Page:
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Florida’s Dangerous Arachnids: Recluse Spiders

Florida is crawling with spiders, but only a few are venomous. One of these venomous spiders to look out for is the recluse spider. You can find three different recluse spider species in Florida, though none of them are native. Tampa pest control experts recommend keeping an eye out for these non-native pests.

Identifying Recluse Spiders

Recluse spiders are medium-sized brown or yellowish-brown. Their bodies are usually between 6 and 12 mm long. The three varieties of recluse spiders all have violin-shaped markings on their backs, though the coloring can vary. Brown recluses have a dark mark, while Mediterranean recluses have a lighter mark with parallel sides. Chilean recluses have a dark violin marking that’s wider in the front than in the back.

Many brown spiders can be mistaken for recluse spiders. The easiest way to identify a recluse spider (if you’re close enough) is to count its eyes. Most types of spiders have eight eyes, while recluse spiders only have six. Their six eyes are arranged in three pairs.

Recluse Spider Hiding Spots

These spiders tend to be found in out-of-the-way places, like in or under objects. They could be found lurking inside boxes, underneath furniture, or underneath clutter. Recluse spiders aren’t aggressive, but they may bite someone who inadvertently disturbs their hiding place. It’s a good idea to look before you reach your hand into any dark, undisturbed areas. If that’s not possible, make sure to wear gloves to protect yourself from spider bites.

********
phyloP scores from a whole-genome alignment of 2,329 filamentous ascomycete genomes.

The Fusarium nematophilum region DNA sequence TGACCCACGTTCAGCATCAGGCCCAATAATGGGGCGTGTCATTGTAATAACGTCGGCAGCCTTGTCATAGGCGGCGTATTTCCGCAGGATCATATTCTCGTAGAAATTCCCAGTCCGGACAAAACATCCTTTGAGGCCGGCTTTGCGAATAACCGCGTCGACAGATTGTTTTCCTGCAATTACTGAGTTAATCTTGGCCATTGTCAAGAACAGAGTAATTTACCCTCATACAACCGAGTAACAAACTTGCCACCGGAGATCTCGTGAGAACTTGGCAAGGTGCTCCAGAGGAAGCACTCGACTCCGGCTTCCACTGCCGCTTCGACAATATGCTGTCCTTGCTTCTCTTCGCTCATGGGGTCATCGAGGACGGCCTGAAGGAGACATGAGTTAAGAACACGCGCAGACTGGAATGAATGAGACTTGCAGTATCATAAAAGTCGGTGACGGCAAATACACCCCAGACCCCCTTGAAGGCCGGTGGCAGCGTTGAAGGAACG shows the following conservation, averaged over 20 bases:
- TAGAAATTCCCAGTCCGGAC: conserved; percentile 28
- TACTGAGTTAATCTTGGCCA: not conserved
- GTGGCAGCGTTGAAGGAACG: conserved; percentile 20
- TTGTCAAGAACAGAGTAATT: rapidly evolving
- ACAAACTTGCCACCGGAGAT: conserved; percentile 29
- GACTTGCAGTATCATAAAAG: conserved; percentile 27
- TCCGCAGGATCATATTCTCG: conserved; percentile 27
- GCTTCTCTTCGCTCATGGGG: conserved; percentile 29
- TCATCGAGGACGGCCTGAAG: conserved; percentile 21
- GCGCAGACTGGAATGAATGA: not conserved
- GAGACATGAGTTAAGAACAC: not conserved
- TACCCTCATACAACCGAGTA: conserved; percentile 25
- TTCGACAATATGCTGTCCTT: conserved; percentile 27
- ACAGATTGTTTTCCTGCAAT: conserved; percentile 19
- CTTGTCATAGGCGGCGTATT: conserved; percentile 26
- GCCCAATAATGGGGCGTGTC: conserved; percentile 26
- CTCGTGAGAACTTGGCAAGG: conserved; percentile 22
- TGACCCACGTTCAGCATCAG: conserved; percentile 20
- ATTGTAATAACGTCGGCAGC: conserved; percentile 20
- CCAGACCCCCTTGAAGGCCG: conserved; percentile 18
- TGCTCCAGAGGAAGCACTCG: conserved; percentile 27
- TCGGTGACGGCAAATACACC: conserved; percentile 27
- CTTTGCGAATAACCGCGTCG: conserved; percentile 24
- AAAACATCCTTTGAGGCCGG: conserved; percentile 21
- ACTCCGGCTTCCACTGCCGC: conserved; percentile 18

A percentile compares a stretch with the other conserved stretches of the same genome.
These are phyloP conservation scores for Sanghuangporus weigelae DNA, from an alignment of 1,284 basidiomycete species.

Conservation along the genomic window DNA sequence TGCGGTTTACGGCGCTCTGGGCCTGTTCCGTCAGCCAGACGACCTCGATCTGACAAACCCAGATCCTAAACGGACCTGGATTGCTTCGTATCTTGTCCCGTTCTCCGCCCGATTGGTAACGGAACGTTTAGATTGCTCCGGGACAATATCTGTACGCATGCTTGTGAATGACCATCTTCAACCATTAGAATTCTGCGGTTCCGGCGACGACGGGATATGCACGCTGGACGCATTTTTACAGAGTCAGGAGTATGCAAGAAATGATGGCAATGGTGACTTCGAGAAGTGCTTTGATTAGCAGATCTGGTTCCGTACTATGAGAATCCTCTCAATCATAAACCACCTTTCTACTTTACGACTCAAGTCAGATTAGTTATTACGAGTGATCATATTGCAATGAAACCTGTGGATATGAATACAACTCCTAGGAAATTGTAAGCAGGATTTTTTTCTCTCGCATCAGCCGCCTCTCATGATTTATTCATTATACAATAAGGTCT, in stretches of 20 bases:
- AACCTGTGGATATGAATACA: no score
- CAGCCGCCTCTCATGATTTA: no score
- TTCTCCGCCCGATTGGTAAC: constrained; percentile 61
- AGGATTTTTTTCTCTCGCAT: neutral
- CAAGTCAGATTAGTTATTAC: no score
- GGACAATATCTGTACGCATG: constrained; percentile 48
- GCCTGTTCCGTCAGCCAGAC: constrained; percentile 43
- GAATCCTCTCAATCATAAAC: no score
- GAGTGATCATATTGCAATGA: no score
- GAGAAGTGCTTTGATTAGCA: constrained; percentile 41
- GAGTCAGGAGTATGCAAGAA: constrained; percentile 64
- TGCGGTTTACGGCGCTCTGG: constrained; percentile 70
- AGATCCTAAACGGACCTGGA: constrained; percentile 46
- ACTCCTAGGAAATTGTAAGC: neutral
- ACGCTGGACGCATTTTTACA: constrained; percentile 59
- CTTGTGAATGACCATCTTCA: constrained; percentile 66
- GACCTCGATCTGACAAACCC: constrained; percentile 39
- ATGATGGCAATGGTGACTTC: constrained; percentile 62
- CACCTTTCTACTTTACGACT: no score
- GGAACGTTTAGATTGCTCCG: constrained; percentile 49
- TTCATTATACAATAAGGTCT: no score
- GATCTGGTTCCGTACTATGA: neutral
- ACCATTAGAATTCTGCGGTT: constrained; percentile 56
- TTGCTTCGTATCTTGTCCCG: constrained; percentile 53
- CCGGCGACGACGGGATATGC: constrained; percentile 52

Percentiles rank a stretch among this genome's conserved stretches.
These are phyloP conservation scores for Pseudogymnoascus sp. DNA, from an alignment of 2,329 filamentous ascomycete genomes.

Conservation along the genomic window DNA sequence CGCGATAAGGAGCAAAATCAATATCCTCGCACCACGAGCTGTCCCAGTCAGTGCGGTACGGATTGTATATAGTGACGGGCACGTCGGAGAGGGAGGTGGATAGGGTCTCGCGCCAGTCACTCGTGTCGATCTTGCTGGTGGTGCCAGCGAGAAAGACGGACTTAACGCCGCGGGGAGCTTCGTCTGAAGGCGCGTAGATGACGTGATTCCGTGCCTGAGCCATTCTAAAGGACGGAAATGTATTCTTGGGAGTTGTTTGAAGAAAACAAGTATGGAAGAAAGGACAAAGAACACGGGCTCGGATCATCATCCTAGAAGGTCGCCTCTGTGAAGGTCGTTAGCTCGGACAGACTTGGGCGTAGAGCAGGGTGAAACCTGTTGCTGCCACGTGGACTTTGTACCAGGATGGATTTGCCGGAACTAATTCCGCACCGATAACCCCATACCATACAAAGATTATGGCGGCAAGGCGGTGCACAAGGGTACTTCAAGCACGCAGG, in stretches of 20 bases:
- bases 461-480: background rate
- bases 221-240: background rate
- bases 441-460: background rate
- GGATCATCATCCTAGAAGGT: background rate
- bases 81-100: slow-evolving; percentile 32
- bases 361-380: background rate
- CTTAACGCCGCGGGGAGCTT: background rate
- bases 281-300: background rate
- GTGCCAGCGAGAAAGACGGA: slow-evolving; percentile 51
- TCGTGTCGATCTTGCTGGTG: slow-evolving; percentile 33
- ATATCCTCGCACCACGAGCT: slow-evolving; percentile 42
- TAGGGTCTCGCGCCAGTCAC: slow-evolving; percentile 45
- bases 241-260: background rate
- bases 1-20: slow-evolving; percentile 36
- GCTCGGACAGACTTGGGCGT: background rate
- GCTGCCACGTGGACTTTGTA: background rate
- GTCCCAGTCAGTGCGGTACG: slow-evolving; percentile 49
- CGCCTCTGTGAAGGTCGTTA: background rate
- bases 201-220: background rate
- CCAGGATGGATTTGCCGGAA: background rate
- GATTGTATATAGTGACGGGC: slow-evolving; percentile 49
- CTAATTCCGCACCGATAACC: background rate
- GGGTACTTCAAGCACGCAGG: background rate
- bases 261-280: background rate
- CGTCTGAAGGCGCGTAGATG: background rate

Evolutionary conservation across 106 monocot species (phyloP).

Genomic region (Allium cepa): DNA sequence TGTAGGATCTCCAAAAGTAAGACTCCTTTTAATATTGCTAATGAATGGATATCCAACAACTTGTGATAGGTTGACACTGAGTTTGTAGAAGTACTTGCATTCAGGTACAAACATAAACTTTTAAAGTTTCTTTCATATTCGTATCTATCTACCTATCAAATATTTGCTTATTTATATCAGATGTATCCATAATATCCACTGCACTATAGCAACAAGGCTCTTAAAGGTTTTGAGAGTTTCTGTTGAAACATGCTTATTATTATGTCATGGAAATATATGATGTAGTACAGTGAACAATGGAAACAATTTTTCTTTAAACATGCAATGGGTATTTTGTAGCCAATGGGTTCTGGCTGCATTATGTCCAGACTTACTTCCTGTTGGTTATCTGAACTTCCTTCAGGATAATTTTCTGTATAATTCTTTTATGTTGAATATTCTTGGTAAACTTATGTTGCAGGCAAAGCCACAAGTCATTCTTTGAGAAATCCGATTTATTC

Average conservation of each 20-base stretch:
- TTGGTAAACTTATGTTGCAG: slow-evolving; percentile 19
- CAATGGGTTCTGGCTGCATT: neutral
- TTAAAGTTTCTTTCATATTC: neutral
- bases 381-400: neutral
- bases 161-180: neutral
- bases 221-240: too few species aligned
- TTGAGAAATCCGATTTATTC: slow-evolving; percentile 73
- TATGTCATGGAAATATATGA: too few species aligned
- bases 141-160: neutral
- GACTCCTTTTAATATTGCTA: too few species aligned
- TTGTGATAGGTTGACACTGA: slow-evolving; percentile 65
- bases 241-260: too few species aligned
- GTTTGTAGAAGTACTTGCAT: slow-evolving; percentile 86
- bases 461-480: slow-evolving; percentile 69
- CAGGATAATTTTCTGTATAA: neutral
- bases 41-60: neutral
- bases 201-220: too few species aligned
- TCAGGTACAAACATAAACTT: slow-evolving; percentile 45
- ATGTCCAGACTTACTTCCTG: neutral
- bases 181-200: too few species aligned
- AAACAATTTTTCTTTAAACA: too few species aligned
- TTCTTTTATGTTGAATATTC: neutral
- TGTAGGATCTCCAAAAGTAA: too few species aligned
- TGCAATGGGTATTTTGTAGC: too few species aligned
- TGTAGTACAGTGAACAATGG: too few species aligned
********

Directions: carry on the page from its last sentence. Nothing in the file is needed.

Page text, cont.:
Bites from Recluse Spiders

If you’re bitten by a recluse spider, you may not notice right away. These spiders have small fangs, and the initial bite is usually painless. Three to eight hours later, the bite site can become swollen and red. Most of the time, the bite heals within three weeks and doesn’t cause any serious complications. In rare cases, people can experience systemic reactions, with symptoms like chills, dizziness, and vomiting.

Other people are less lucky. Sometimes, a necrotic lesion can appear at the site of the bite. This lesion can grow up to several inches and persist for months. When the lesion finally heals, it can leave a deep scar.

Chilean recluse spiders are more dangerous than the other types, and in rare cases, their bites can be fatal. According to one study, these bites are fatal in about three to four percent of cases.

Recluse spiders aren’t native to Florida, but that doesn’t mean they can’t be found in the state. These sneaky spiders can easily hitch a ride to Florida with a traveler or shipment from out of state. If you’re worried about recluse spiders in your home, contact the Tampa pest control experts at Apex for help.

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